- 21. Function abc(a,b,c) { Return a+b+b*c+(a+b-c)/(a+b)+4.0; } Problem instance : a,b,c ; One word to store each Space needed by abc is independent of instance Sp = 0 SPACE COMPLEXITY
- 22. Function Sum(a,n) { S:=0.0; For i:=1 to n do S:= s+a[i]; Return S; } Characterized by n Space needed by a[n], n, i, S Ssum(n) >= (n+3) LOOP
- 23. Algorithm Rsum(a,n) { If(n<=0) then return 0.0; Else return Rsum(a,n-1)+a[n]; } Instances are characterized by n Stack Space: Formal parameter + Local variables + Return Address Variables : a, n, and return address (3) Depth of recursion: n+1 SRSum(n) >= 3(n+1) RECURSION
- 24. CENG 213 Data Structures 24 GENERAL RULES FOR ESTIMATION Loops: The running time of a loop is at most the running time of the statements inside of that loop times the number of iterations. Nested Loops: Running time of a nested loop containing a statement in the inner most loop is the running time of statement multiplied by the product of the sized of all loops. Consecutive Statements: Just add the running times of those consecutive statements. If/Else: Never more than the running time of the test plus the larger of running times of S1 and S2.
- 25. 25 ALGORITHM GROWTH RATES We measure an algorithm’s time requirement as a function of the problem size. Problem size depends on the application: e.g. number of elements in a list for a sorting algorithm, the number disks for towers of hanoi. So, for instance, we say that (if the problem size is n) Algorithm A requires 5*n2 time units to solve a problem of size n. Algorithm B requires 7*n time units to solve a problem of size n. The most important thing to learn is how quickly the algorithm’s time requirement grows as a function of the problem size. Algorithm A requires time proportional to n2. Algorithm B requires time proportional to n. An algorithm’s proportional time requirement is known as growth rate. We can compare the efficiency of two algorithms by comparing their growth rates.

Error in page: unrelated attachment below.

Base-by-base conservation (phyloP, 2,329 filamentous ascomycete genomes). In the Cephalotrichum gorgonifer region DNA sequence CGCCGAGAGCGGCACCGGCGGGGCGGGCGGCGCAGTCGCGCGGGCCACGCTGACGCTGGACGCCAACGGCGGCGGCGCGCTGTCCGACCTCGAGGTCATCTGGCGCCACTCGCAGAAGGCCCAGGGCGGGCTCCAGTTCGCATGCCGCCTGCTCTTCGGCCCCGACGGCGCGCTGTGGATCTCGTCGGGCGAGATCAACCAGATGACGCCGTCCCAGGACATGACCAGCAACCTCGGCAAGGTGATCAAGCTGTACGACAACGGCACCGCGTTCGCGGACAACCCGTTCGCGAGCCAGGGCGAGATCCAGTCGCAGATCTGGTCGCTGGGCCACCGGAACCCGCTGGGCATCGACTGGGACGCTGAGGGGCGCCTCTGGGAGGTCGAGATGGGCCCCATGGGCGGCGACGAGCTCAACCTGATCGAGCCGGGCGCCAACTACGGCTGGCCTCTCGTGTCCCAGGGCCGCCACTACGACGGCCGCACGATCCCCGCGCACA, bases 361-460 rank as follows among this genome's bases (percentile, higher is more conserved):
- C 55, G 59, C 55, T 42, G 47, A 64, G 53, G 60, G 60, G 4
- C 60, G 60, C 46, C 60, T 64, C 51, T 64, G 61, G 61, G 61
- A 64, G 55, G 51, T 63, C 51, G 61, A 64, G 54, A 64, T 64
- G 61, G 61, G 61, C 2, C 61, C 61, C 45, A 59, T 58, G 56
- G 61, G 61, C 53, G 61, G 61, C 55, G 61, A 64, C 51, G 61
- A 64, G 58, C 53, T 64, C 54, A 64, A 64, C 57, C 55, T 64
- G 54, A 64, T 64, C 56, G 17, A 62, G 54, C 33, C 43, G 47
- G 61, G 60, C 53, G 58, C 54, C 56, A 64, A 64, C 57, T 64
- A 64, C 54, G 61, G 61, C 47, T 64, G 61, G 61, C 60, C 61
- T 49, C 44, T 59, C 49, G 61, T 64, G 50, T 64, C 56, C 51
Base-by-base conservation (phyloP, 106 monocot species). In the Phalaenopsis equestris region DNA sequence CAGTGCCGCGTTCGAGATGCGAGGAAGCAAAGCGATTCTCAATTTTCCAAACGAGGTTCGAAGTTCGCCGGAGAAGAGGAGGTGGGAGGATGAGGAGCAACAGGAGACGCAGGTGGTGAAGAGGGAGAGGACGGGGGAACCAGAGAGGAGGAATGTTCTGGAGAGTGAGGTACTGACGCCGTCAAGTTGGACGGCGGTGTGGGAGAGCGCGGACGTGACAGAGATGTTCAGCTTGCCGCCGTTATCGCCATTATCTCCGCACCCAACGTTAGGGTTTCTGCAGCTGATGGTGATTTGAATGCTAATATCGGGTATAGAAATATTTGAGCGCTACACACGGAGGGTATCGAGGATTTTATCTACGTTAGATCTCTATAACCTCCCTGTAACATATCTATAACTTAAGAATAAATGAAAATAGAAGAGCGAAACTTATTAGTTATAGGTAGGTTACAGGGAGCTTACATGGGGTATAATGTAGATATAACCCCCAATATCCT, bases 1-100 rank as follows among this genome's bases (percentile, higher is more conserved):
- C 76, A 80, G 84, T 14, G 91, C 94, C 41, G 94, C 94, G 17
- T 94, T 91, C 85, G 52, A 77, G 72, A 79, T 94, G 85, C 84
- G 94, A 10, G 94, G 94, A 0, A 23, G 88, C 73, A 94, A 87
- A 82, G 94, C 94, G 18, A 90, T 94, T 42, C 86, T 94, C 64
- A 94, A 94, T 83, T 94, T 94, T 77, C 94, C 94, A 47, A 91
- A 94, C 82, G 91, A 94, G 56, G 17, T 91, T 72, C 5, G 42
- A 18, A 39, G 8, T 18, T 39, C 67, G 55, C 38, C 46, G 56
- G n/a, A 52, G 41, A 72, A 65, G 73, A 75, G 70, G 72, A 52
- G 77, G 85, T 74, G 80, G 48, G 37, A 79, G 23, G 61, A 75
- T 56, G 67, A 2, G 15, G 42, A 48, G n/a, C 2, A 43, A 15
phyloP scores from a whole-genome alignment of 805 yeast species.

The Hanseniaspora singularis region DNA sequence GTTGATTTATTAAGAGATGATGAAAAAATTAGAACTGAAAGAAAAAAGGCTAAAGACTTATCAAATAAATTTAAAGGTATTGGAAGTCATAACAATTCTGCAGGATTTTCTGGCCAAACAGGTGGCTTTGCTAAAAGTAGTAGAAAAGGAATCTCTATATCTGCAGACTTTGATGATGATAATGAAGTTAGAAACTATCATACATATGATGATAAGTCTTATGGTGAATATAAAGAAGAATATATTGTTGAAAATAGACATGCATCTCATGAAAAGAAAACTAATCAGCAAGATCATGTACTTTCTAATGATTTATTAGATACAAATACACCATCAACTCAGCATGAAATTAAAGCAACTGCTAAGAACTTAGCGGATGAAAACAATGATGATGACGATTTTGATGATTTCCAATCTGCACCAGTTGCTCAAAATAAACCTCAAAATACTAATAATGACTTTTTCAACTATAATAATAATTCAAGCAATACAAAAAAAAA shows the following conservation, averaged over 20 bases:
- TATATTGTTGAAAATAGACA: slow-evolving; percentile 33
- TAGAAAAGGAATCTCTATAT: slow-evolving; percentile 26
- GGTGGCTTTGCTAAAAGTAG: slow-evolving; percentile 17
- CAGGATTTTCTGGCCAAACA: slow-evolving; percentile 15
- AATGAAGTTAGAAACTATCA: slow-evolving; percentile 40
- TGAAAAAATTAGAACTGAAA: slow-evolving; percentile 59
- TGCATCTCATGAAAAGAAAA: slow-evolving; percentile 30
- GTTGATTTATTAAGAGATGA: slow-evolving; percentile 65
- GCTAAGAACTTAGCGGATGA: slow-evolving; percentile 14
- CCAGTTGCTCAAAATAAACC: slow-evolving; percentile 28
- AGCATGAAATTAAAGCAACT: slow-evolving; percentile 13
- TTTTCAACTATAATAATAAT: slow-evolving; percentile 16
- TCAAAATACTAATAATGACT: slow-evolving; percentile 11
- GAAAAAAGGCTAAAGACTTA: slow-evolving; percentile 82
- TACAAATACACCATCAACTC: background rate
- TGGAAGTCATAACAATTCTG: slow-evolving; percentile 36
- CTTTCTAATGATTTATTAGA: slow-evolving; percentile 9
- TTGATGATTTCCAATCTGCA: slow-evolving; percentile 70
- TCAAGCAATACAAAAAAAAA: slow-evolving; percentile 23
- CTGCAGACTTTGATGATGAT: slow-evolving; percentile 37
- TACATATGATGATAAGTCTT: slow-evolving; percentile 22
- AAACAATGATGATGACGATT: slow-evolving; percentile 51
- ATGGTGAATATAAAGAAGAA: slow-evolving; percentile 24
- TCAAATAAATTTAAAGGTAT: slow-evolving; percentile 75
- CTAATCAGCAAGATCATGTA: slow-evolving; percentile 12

- 26. 26 ALGORITHM GROWTH RATES (CONT.) Time requirements as a function of the problem size n
- 27. 27 COMMON GROWTH RATES Function Growth Rate Name c Constant log N Logarithmic log2N Log-squared N Linear N log N N2 Quadratic N3 Cubic 2N Exponential
- 28. 28 Figure 6.1 Running times for small inputs
- 29. 29 Figure 6.2 Running times for moderate inputs
- 30. #include <stdio.h> Void main() { int a, b, c, sum; printf(“Enter three numbers:”); scanf(“%d%d%d”,&a,&b,&c); sum=a+b+c; printf(“Sum=%d”,sum); } No instance characteristics Space required by a,b,c and sum is independent of instance S(P)=Cp+ Sp S(P)=4+0 S(P)=4 SPACE COMPLEXITY
- 31. int add(int x[], int n) { int total=0,i; for(i=0;i<n;i++) total=total+x[i]; return total; } Instance = n Space required by total, i, n: 3 Space required by constant: 1 S(P)=Cp+ Sp S(P)=3+1+n S(P)=4+n SPACE COMPLEXITY
- 32. int fact(int n) { if(n<=1) return 1; else return(n*fact(n-1)); } Instance = Depth of recurstion=n Space required by n, return address, return value Space required by constant: 1 S(P)=Cp+ Sp S(P)=4*n SPACE COMPLEXITY